The European goal in order to shift towards a “knowledge-based society” encouraged cities’ stakeholders to increase their efforts and incentives to embed innovation on territories. Meanwhile, for fifteen years, the New Economic Geography has maintained that the process of innovation and creativity is optimized in large cities.
Consequently, I question in what extent French intermediate cities, on an intermediate position considering size, demographic and functional aspects, and at the periphery of more creative and attractive cities, succeed to implement strategies for territorial specialization and mobilization of human capital. I analyze the role of geographical and relational proximities in the different initiatives dedicated to the territorialization of innovation and territorial performance, at different scales, from the city centers to urban systems.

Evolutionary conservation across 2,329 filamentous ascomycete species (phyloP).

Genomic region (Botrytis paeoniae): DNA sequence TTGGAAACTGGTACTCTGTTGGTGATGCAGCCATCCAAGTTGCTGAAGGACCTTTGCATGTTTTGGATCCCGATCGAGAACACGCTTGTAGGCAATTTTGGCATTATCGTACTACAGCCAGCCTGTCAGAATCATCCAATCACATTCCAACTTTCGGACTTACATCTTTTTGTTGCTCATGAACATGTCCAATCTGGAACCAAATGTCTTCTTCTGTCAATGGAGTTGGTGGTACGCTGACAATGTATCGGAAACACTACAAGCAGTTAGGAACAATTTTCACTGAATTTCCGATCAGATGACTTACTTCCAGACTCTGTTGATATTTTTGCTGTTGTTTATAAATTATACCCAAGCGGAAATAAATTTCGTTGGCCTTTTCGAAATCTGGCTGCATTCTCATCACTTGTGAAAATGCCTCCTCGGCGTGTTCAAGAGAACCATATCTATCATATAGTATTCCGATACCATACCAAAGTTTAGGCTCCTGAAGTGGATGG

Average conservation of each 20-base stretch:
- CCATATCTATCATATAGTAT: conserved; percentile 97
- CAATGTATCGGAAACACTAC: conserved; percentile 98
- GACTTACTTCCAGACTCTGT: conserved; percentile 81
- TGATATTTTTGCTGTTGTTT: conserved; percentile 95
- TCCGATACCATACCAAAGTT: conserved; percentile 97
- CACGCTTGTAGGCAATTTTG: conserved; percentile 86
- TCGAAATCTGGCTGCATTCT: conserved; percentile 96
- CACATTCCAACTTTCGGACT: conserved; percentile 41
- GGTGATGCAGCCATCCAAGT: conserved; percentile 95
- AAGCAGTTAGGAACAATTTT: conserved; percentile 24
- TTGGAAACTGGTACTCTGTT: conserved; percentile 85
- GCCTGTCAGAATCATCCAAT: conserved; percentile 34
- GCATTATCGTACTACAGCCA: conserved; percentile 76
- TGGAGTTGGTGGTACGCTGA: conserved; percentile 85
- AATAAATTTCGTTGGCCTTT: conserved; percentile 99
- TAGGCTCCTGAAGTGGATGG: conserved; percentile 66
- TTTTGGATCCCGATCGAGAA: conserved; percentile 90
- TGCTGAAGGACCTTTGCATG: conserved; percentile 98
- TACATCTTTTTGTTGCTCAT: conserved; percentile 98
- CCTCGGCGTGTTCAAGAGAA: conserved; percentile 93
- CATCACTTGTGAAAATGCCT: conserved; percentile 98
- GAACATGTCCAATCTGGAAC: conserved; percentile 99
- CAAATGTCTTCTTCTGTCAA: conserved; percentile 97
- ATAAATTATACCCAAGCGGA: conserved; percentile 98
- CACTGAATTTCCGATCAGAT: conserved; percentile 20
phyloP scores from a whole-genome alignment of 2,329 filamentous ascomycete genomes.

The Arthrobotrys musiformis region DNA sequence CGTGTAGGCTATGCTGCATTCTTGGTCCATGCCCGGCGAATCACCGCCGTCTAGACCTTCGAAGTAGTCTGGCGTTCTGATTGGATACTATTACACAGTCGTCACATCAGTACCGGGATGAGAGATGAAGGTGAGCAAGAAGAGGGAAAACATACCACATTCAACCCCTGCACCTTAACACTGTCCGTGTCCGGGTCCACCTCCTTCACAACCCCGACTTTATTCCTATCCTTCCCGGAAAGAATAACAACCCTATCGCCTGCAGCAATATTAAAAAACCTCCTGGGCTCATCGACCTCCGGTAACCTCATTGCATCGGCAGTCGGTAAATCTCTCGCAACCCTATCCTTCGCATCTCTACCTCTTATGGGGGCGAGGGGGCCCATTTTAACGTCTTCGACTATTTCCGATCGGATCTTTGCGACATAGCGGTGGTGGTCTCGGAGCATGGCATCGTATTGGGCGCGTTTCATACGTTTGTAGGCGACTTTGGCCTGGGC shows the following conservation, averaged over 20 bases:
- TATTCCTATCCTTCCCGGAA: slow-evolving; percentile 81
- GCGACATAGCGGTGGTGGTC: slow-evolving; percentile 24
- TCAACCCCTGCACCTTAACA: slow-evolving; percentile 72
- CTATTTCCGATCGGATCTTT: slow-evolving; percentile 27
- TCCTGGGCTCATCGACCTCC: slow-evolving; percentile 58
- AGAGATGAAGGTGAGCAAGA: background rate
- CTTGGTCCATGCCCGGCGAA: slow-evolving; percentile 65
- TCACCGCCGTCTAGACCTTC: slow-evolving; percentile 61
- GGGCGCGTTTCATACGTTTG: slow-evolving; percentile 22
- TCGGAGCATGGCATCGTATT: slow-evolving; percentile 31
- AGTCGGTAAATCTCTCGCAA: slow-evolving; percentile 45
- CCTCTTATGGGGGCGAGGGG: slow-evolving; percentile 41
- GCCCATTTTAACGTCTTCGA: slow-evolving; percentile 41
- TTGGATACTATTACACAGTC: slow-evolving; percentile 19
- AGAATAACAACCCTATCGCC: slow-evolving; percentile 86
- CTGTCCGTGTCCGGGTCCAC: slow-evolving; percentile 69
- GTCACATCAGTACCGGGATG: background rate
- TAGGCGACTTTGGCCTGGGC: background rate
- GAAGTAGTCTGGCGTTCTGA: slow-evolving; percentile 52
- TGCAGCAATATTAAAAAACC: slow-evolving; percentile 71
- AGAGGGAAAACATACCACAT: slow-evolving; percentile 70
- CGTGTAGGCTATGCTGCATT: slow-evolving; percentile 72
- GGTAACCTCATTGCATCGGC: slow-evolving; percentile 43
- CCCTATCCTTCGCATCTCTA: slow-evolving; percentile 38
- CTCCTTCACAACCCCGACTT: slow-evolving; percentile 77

Studying these proximities addresses the question of the local authorities’ ability to integrate human capital to new development paths. Since human capital is perceived as increasingly complex and mobile, it seems necessary to reconsider the role of local public policies to support the attractiveness and performance of these very specific territories.
Angers and Reims areas, two French “intermediate cities” provide a fertile ground to consider these issues.
Contact: Sophie Deraëve – firstname.lastname@example.org